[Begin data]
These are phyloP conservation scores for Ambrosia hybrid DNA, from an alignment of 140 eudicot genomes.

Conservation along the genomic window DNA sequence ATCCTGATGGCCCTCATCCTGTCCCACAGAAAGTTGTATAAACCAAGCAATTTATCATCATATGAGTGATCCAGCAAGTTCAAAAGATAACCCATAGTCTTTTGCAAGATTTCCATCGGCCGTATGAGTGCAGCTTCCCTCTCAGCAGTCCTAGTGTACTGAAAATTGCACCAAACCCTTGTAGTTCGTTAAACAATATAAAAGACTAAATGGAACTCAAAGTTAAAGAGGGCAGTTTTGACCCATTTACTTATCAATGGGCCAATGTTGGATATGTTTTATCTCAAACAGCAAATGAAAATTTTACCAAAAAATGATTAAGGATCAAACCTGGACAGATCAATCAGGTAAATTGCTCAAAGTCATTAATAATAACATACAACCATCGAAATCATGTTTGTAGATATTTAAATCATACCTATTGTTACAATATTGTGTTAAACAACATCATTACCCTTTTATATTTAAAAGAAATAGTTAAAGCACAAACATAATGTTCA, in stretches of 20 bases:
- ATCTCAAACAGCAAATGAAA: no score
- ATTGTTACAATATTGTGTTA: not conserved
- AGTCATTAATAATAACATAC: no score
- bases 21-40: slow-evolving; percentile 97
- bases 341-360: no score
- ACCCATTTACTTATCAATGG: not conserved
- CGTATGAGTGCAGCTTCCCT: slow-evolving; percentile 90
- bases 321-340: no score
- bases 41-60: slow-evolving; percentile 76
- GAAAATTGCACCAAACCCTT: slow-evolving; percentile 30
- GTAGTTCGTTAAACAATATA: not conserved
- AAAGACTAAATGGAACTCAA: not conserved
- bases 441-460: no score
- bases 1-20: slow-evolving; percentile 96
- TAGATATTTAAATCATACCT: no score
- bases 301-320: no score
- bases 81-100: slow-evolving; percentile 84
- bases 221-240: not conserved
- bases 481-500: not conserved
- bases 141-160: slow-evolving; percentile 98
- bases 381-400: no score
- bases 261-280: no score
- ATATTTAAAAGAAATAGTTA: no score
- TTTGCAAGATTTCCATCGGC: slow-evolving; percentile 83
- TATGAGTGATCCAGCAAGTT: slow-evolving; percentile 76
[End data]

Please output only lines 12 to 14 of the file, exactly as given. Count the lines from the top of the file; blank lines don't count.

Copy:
- GAAAATTGCACCAAACCCTT: slow-evolving; percentile 30
- GTAGTTCGTTAAACAATATA: not conserved
- AAAGACTAAATGGAACTCAA: not conserved